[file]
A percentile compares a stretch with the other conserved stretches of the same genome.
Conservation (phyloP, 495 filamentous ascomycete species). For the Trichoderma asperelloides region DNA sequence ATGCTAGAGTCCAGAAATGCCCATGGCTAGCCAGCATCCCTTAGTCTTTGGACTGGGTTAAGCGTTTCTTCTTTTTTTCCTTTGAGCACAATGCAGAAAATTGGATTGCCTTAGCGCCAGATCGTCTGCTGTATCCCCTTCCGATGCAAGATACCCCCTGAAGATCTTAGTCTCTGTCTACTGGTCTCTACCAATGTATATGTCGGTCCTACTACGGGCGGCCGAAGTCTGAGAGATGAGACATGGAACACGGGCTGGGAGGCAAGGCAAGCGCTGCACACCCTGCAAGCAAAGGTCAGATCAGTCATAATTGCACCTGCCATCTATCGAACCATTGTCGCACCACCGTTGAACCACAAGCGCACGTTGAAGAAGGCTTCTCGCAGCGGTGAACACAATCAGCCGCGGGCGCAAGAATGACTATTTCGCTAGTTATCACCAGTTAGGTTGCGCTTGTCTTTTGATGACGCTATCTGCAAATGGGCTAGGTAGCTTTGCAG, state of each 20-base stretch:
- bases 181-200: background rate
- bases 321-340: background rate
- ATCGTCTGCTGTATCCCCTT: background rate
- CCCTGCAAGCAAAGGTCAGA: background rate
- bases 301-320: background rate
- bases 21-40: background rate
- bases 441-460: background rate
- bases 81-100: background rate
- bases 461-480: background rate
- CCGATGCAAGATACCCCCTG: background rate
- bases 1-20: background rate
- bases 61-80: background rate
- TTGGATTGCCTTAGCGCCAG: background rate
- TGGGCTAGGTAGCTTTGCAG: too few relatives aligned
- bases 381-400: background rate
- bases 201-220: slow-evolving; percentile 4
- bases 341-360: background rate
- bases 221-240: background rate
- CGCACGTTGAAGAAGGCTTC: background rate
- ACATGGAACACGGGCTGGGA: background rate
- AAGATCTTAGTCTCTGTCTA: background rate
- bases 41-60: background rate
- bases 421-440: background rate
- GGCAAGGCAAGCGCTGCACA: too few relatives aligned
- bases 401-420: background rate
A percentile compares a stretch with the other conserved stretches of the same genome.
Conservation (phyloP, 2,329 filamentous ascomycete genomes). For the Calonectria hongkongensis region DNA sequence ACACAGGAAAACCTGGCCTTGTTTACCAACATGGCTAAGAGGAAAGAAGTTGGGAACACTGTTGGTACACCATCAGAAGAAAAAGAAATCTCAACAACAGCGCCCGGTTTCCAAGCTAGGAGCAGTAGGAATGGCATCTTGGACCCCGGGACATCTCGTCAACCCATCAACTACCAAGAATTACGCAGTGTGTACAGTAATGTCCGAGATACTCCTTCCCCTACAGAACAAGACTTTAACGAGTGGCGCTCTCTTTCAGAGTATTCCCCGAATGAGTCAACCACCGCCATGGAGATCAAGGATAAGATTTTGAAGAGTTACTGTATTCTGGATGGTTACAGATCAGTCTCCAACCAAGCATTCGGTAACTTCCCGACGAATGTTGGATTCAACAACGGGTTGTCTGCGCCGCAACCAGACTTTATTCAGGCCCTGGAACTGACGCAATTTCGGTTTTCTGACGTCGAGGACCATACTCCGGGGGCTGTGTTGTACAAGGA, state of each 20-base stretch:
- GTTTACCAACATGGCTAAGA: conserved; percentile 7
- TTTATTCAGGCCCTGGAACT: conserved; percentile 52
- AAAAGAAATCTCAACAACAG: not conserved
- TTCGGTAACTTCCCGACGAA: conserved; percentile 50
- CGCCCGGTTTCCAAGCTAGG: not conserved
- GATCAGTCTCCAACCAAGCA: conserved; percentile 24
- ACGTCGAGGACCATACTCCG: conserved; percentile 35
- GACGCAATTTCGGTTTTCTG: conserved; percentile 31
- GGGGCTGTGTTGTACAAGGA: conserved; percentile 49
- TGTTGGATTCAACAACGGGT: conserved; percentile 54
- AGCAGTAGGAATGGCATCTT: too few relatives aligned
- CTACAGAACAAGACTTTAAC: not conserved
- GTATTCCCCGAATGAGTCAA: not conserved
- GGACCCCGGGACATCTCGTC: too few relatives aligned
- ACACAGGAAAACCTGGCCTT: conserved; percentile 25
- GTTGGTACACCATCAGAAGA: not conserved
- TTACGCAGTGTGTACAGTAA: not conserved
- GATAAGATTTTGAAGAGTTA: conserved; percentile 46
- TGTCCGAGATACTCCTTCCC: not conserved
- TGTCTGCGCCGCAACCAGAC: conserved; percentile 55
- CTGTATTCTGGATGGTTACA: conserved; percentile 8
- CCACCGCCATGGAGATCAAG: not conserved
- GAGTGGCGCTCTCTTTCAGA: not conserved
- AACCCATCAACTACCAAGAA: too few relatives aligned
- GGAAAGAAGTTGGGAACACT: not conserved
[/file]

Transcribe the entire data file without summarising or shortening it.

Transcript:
A percentile compares a stretch with the other conserved stretches of the same genome.
Conservation (phyloP, 495 filamentous ascomycete species). For the Trichoderma asperelloides region DNA sequence ATGCTAGAGTCCAGAAATGCCCATGGCTAGCCAGCATCCCTTAGTCTTTGGACTGGGTTAAGCGTTTCTTCTTTTTTTCCTTTGAGCACAATGCAGAAAATTGGATTGCCTTAGCGCCAGATCGTCTGCTGTATCCCCTTCCGATGCAAGATACCCCCTGAAGATCTTAGTCTCTGTCTACTGGTCTCTACCAATGTATATGTCGGTCCTACTACGGGCGGCCGAAGTCTGAGAGATGAGACATGGAACACGGGCTGGGAGGCAAGGCAAGCGCTGCACACCCTGCAAGCAAAGGTCAGATCAGTCATAATTGCACCTGCCATCTATCGAACCATTGTCGCACCACCGTTGAACCACAAGCGCACGTTGAAGAAGGCTTCTCGCAGCGGTGAACACAATCAGCCGCGGGCGCAAGAATGACTATTTCGCTAGTTATCACCAGTTAGGTTGCGCTTGTCTTTTGATGACGCTATCTGCAAATGGGCTAGGTAGCTTTGCAG, state of each 20-base stretch:
- bases 181-200: background rate
- bases 321-340: background rate
- ATCGTCTGCTGTATCCCCTT: background rate
- CCCTGCAAGCAAAGGTCAGA: background rate
- bases 301-320: background rate
- bases 21-40: background rate
- bases 441-460: background rate
- bases 81-100: background rate
- bases 461-480: background rate
- CCGATGCAAGATACCCCCTG: background rate
- bases 1-20: background rate
- bases 61-80: background rate
- TTGGATTGCCTTAGCGCCAG: background rate
- TGGGCTAGGTAGCTTTGCAG: too few relatives aligned
- bases 381-400: background rate
- bases 201-220: slow-evolving; percentile 4
- bases 341-360: background rate
- bases 221-240: background rate
- CGCACGTTGAAGAAGGCTTC: background rate
- ACATGGAACACGGGCTGGGA: background rate
- AAGATCTTAGTCTCTGTCTA: background rate
- bases 41-60: background rate
- bases 421-440: background rate
- GGCAAGGCAAGCGCTGCACA: too few relatives aligned
- bases 401-420: background rate
A percentile compares a stretch with the other conserved stretches of the same genome.
Conservation (phyloP, 2,329 filamentous ascomycete genomes). For the Calonectria hongkongensis region DNA sequence ACACAGGAAAACCTGGCCTTGTTTACCAACATGGCTAAGAGGAAAGAAGTTGGGAACACTGTTGGTACACCATCAGAAGAAAAAGAAATCTCAACAACAGCGCCCGGTTTCCAAGCTAGGAGCAGTAGGAATGGCATCTTGGACCCCGGGACATCTCGTCAACCCATCAACTACCAAGAATTACGCAGTGTGTACAGTAATGTCCGAGATACTCCTTCCCCTACAGAACAAGACTTTAACGAGTGGCGCTCTCTTTCAGAGTATTCCCCGAATGAGTCAACCACCGCCATGGAGATCAAGGATAAGATTTTGAAGAGTTACTGTATTCTGGATGGTTACAGATCAGTCTCCAACCAAGCATTCGGTAACTTCCCGACGAATGTTGGATTCAACAACGGGTTGTCTGCGCCGCAACCAGACTTTATTCAGGCCCTGGAACTGACGCAATTTCGGTTTTCTGACGTCGAGGACCATACTCCGGGGGCTGTGTTGTACAAGGA, state of each 20-base stretch:
- GTTTACCAACATGGCTAAGA: conserved; percentile 7
- TTTATTCAGGCCCTGGAACT: conserved; percentile 52
- AAAAGAAATCTCAACAACAG: not conserved
- TTCGGTAACTTCCCGACGAA: conserved; percentile 50
- CGCCCGGTTTCCAAGCTAGG: not conserved
- GATCAGTCTCCAACCAAGCA: conserved; percentile 24
- ACGTCGAGGACCATACTCCG: conserved; percentile 35
- GACGCAATTTCGGTTTTCTG: conserved; percentile 31
- GGGGCTGTGTTGTACAAGGA: conserved; percentile 49
- TGTTGGATTCAACAACGGGT: conserved; percentile 54
- AGCAGTAGGAATGGCATCTT: too few relatives aligned
- CTACAGAACAAGACTTTAAC: not conserved
- GTATTCCCCGAATGAGTCAA: not conserved
- GGACCCCGGGACATCTCGTC: too few relatives aligned
- ACACAGGAAAACCTGGCCTT: conserved; percentile 25
- GTTGGTACACCATCAGAAGA: not conserved
- TTACGCAGTGTGTACAGTAA: not conserved
- GATAAGATTTTGAAGAGTTA: conserved; percentile 46
- TGTCCGAGATACTCCTTCCC: not conserved
- TGTCTGCGCCGCAACCAGAC: conserved; percentile 55
- CTGTATTCTGGATGGTTACA: conserved; percentile 8
- CCACCGCCATGGAGATCAAG: not conserved
- GAGTGGCGCTCTCTTTCAGA: not conserved
- AACCCATCAACTACCAAGAA: too few relatives aligned
- GGAAAGAAGTTGGGAACACT: not conserved